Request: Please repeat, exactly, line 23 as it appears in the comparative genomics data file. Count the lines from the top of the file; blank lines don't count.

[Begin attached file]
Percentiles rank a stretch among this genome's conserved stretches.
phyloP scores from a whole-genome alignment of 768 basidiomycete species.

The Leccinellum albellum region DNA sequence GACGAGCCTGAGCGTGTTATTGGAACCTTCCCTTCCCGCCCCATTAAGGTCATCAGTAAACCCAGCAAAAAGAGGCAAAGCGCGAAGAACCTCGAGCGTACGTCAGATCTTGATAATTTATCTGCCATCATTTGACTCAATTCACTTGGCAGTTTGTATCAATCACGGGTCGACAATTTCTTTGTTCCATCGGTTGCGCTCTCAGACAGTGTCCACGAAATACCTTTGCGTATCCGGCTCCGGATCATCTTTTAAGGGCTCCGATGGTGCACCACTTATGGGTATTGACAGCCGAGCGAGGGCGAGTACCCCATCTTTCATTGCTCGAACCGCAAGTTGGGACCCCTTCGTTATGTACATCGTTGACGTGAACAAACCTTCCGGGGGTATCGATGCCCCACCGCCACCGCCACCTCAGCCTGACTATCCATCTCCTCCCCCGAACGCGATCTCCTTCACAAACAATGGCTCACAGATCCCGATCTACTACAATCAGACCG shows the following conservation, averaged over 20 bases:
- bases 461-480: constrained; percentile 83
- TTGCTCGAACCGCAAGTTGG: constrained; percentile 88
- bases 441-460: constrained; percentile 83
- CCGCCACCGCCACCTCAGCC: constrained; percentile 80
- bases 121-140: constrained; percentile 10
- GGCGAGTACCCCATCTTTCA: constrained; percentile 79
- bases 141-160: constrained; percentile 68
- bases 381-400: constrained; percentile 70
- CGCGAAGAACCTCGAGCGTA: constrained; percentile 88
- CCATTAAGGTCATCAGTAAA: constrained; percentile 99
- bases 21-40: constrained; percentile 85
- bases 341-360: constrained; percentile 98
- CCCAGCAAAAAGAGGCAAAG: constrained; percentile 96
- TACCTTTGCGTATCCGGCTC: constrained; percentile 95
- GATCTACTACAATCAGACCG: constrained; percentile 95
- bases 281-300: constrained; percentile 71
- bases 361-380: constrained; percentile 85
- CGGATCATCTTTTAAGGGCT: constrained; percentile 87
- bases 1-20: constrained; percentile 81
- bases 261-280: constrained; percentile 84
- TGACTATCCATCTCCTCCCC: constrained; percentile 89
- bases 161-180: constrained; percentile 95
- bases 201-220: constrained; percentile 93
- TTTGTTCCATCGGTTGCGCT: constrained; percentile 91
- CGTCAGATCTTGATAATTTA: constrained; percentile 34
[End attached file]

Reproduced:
- bases 261-280: constrained; percentile 84